James Brown and the Famous Flames’ “Live at the Apollo”

Album cover for Live At The Apollo

I’ve been listening to James Brown’s live album “Live at the Apollo” from 1963, this week. The record captures an amazing performance of James Brown and the Famous Flames at the Apollo in Harlem the previous year. It’s a great collection of R&B, Soul, and the beginnings of Funk The Famous Flames provide the backing vocals. The band consisted of a drummer, a bassist, a guitarist, an organist, and seven horns. Among those horns, we can hear saxophonist St. Clair Pinckney, who played with Brown until 1999 and had a couple of solo albums in the 80s.

The album opens with an aggrandizing track with organist Lucas “Fats” Gonder introducing James Brown, “So now ladies and gentlemen, it is star time… the hardest working man in show business.” Then Brown performs shuffling rhythm and blues track “I’ll Go Crazy” with a guitar line that rolls along like a locomotive. The song starts without any accompaniment as Brown sings with response from the audience: “You know I feel alright! (yeah) You know I feel alright, children (yeah) I feel alright!” He and the crowd just sound like they are having a great time and the interactions are real.

Try Me

Brown starts the soulful third track “Try Me” with just his voice singing the titular first line. We’ll immediate recognize the doo-wop chord progression of I-vi-IV-V, as well as the fairly typical doo-wop rhythm pattern. The Famous Flames sing ‘dooo… ooo’ underneath Brown’s lines and then answer back, repeating his lines “Try me.”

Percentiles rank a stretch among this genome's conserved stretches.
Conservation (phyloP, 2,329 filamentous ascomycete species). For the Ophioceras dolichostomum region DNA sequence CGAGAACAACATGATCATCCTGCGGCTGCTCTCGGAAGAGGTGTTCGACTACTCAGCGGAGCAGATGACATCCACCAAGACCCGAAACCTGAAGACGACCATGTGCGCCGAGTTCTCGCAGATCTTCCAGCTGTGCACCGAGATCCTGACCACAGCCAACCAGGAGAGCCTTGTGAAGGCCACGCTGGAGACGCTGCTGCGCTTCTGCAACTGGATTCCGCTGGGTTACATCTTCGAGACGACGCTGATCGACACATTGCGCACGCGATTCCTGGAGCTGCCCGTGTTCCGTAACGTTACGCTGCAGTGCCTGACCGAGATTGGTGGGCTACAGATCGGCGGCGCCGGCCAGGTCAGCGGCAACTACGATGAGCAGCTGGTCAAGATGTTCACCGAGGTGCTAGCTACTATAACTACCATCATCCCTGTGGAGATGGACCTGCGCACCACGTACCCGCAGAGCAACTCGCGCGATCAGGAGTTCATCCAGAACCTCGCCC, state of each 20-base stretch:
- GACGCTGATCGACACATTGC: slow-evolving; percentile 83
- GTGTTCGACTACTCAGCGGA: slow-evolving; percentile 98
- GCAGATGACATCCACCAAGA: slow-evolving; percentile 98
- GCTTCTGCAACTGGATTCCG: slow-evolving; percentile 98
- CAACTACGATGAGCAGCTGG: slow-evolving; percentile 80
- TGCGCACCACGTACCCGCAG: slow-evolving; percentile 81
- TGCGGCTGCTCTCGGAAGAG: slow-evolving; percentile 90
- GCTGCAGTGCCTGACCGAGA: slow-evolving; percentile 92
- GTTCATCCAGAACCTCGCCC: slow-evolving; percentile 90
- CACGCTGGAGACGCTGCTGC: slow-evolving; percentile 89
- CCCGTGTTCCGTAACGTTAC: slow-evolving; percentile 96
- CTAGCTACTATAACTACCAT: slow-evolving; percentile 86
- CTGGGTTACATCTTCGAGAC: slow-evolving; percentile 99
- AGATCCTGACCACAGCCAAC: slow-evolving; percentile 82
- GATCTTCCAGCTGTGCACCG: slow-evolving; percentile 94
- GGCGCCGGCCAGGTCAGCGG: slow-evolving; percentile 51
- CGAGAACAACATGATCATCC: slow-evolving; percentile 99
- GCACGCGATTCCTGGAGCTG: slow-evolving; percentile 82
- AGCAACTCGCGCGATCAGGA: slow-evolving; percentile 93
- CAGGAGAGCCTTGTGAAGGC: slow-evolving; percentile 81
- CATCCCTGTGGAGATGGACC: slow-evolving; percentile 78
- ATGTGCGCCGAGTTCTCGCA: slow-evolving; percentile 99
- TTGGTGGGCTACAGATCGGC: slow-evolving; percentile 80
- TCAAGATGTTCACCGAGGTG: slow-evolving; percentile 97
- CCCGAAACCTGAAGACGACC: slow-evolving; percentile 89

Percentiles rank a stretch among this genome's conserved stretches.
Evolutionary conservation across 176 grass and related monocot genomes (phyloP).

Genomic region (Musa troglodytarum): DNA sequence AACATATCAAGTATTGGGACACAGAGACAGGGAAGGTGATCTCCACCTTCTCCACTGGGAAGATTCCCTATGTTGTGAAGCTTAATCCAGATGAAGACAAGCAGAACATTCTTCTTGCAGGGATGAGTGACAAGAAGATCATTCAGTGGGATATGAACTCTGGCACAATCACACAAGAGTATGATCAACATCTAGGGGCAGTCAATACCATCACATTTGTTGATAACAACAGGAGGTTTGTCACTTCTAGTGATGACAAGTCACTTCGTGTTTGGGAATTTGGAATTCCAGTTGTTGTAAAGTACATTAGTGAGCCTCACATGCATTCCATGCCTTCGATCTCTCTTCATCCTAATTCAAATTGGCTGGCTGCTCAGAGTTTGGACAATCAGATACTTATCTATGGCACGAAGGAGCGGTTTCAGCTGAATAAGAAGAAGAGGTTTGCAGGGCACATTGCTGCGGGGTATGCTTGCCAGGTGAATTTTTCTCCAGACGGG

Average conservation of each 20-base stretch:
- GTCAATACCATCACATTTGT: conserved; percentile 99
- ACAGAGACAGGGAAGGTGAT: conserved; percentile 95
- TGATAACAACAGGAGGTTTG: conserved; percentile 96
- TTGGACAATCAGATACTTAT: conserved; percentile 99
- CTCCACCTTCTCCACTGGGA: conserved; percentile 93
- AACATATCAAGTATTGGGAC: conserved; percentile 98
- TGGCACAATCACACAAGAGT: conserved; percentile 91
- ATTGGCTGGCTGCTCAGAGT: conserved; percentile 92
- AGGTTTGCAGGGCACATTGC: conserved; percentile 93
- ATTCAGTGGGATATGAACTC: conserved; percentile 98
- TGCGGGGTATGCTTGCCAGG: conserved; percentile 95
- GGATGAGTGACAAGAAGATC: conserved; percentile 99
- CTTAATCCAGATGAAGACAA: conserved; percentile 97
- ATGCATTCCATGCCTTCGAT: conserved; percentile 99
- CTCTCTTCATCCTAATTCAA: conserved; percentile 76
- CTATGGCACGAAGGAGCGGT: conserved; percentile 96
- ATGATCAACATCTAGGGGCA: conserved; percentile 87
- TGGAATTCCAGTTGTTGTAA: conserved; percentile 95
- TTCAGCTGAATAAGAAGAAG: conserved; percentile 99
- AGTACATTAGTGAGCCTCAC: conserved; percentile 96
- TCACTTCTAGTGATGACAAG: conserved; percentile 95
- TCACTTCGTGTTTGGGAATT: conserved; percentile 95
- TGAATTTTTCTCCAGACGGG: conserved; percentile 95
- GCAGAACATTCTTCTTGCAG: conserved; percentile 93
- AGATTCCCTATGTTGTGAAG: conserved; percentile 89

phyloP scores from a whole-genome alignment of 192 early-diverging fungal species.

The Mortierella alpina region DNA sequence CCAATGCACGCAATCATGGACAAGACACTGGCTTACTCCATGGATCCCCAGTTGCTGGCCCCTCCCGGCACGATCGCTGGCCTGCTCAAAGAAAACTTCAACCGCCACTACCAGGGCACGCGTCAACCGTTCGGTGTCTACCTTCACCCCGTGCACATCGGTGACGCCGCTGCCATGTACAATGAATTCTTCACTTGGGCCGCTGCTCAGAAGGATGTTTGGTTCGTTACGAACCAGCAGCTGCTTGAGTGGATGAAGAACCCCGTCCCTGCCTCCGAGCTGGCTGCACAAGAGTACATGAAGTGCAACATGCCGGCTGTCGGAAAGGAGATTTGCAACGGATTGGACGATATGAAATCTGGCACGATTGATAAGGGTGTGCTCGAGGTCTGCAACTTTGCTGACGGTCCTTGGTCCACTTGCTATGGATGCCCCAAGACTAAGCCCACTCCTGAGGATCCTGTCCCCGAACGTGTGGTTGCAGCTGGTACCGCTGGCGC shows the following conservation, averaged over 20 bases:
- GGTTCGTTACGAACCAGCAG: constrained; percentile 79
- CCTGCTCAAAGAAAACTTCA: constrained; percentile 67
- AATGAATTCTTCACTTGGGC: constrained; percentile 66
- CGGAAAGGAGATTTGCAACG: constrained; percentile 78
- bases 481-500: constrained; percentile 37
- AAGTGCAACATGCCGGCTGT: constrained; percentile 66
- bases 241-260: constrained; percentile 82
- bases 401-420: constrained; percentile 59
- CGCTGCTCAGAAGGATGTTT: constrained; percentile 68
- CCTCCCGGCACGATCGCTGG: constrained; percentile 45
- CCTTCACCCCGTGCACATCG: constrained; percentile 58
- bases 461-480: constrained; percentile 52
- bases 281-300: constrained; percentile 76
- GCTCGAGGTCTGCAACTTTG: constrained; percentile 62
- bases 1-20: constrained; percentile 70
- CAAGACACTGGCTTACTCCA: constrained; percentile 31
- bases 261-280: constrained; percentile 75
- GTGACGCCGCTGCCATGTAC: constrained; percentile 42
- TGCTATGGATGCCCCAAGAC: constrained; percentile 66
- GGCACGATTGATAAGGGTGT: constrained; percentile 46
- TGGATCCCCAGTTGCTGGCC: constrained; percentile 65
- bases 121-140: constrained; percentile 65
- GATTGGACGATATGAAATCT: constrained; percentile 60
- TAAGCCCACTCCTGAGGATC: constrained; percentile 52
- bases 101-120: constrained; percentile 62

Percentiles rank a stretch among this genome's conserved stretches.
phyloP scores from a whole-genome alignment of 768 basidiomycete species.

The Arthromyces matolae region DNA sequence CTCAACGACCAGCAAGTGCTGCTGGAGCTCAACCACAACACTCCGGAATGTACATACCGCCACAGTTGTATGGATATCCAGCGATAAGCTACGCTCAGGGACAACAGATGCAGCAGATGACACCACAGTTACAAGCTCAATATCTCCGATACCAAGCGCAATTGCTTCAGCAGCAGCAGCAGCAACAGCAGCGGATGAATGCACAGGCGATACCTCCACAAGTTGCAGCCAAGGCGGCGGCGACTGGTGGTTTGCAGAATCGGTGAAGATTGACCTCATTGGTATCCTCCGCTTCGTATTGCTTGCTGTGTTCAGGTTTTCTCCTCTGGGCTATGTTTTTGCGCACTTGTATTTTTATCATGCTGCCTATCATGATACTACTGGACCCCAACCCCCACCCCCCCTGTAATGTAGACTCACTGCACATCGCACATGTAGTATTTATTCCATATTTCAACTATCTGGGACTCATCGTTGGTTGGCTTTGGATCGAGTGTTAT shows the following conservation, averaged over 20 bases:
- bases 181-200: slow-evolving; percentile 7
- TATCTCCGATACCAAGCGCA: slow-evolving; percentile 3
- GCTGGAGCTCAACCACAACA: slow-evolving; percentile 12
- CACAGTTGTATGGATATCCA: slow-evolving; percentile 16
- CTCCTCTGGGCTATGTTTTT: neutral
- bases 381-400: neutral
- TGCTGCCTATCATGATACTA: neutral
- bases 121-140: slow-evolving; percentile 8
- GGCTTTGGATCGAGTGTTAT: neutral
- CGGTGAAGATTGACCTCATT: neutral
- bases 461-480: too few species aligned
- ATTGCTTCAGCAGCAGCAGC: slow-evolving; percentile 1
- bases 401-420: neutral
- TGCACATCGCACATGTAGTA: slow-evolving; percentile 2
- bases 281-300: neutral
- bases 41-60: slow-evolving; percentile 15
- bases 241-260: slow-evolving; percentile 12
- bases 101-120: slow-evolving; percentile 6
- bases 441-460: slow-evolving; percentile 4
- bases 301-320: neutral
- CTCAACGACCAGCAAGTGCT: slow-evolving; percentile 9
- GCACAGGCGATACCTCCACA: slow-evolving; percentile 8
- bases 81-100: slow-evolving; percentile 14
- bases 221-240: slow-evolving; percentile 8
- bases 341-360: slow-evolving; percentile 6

As with many of Brown’s songs the emphasis falls on the first beat, but that is less prominent here out of respect for the genre. The hi hat hits on every eighth note, with just a mild touch of swing; brushes hit the snare every second and fourth beat. The bass walks up and down, bringing the change from one chord to the next. The bass also supports the backing vocals, by matching their rhythm when singing.

Night Train

“All aboard the Night Train!” Brown opens their cover of jazz saxophonist Jimmy Forrest’s 1951 tune “Night Train.” Though Forrest’s tune was really a reworking of an even older song “That’s The Blues, Old Man” by saxophonist Johnny Hodges in 1940. Hodges was a member of Duke Ellington’s band, and the melody may have some roots there as well.

It’s a melody I know well; I grew up hearing the cover by Marvin Berry and the Starlights from the Back to the Future soundtrack. This version by James Brown has tremendous more energy, groove, and funk. The addition of vocals grants it even more excitement. They aren’t even necessary, but they make it personable and tie it together into the loose concept of losing and finding love that seems to run through the album.